The Whitehorse Copper Belt is - in some ways - cursed. The mineral belt, running for about 30 kilometers, is hidden just under the hills to the west of town. Copper deposits were noted here as early as 1897, by prospectors on their way to Dawson City.
A Klondike-bound prospector, John McIntyre, staked the first claim in the Whitehorse Copper Belt on July 6th, 1898. A month later he sold half an interest to Kentuckian miner, William Grainger.
The pair brought the first hard-rock mine in the Yukon into production. They called it the Copper King. In 1900, the North West Mounted Police reported that "copper has been the all-absorbing question". But funds to operate the Copper King were low so, in 1902, McIntyre hired on as a mail carrier on the Atlin to Log Cabin run. On November 29th, he left Atlin with a load of mail. Jack McIntyre never arrived at Log Cabin. In May, 1903 his body was found in a shallow bay. He had fallen through the ice of Taku Inlet.
Grainger remained as manager of the Copper King, working hard on the mine and at one time had thirty miners working for him.
In the spring of 1907, Grainger optioned the Copper King property to a Pennsylvanian syndicate for $200,000 and a royalty. Grainger would continue as mine manager. But a few days after the take over, both Grainger and his young assistant Gilbert Joyce were found dead at the bottom of the Copper King shaft, the victims of carbon monoxide poisoning.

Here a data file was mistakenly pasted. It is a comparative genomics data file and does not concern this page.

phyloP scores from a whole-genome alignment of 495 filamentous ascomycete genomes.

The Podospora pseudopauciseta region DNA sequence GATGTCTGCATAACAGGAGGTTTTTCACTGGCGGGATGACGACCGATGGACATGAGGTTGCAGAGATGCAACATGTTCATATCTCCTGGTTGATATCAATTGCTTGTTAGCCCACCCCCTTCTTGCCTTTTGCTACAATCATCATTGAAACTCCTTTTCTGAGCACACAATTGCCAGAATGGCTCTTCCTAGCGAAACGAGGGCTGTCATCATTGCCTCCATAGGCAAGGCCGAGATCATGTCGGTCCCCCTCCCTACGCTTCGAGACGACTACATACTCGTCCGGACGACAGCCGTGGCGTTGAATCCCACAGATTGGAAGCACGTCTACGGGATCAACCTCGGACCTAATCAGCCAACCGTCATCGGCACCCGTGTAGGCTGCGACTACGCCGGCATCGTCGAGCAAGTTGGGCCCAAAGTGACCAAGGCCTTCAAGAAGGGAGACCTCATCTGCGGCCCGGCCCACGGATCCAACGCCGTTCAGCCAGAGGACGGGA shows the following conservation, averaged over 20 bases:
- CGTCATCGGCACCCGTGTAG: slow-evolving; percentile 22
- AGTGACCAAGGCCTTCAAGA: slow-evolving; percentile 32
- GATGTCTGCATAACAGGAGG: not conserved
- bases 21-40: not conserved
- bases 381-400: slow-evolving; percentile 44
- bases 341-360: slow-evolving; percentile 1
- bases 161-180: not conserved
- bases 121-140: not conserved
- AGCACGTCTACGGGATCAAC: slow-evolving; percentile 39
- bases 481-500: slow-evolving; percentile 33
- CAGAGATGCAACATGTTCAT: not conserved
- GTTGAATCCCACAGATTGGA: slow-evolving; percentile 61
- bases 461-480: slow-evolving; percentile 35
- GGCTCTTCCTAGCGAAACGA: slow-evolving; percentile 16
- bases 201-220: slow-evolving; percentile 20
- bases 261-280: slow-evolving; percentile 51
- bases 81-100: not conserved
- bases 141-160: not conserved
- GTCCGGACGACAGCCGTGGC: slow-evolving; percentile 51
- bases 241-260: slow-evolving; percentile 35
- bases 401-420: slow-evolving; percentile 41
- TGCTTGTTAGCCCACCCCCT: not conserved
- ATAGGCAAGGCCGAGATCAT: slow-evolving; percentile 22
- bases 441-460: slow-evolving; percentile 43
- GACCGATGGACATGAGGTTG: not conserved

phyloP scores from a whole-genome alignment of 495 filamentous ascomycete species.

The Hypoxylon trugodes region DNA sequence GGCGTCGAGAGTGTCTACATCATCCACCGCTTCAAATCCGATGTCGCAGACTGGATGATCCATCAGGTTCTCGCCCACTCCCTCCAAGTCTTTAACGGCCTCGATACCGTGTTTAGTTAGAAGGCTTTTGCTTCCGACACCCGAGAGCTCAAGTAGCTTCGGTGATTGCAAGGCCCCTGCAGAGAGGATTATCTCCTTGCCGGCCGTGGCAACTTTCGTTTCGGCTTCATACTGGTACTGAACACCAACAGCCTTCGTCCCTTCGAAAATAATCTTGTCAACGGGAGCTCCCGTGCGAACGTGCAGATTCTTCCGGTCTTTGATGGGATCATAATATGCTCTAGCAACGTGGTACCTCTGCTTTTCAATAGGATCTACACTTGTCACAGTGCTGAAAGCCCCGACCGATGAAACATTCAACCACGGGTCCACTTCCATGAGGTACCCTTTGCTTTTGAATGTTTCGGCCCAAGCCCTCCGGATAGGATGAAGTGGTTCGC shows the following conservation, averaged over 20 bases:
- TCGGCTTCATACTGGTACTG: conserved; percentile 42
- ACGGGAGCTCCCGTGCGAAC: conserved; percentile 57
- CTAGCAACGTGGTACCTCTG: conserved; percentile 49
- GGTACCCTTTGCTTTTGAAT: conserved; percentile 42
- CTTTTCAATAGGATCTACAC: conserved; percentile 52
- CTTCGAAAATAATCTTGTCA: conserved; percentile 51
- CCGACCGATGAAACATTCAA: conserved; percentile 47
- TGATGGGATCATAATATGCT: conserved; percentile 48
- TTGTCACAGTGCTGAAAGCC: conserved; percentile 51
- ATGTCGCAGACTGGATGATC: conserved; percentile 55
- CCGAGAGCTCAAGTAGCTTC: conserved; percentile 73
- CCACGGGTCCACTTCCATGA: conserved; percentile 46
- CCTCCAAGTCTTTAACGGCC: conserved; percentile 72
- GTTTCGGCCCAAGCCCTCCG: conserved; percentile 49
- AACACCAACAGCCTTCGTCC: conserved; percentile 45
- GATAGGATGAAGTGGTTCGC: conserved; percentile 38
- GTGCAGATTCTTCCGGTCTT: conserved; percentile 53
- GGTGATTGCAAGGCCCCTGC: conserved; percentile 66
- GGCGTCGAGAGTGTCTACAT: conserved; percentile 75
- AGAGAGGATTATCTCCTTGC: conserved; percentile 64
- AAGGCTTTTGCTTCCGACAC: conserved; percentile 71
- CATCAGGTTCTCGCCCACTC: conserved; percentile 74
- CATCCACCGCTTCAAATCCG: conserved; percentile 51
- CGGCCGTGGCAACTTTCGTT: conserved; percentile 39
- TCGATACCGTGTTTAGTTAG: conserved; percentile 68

William Grainger was a popular miner and the entire town of Whitehorse attended the funeral, including the famous Sam McGee, who also held claims in the Copper Belt and was one of six pallbearers. Now, death had claimed two of the most prominent proponents of the Copper Belt. However, activity in the region increased and soon numerous claims, including War Eagle, Hoodoo, and Pueblo were staked.
Pueblo was the most productive of all the claims and it also proved to be the deadliest. On March 21, 1917, nine miners were trapped by a cave-in.
A mine rescue team punched a tunnel into the mine and rescued three of the men, but the remaining six were never found. The rescue effort had to be called off and the six miners were never found.
An investigation into the tragedy found that the cave-in was caused by numerous underground water streams which washed away the sand and silt, weakening a chamber to the point where it collapsed.
Following the accident, the Pueblo Mine was closed. The deadly chamber was never disturbed and the bodies of the six men were never recovered.
A plaque marking the tragic event stands just off the Fish Lake Road in the Whitehorse Copper Belt, which had experienced more than its share of mining disasters.
A CKRW Yukon Nugget by Les McLaughlin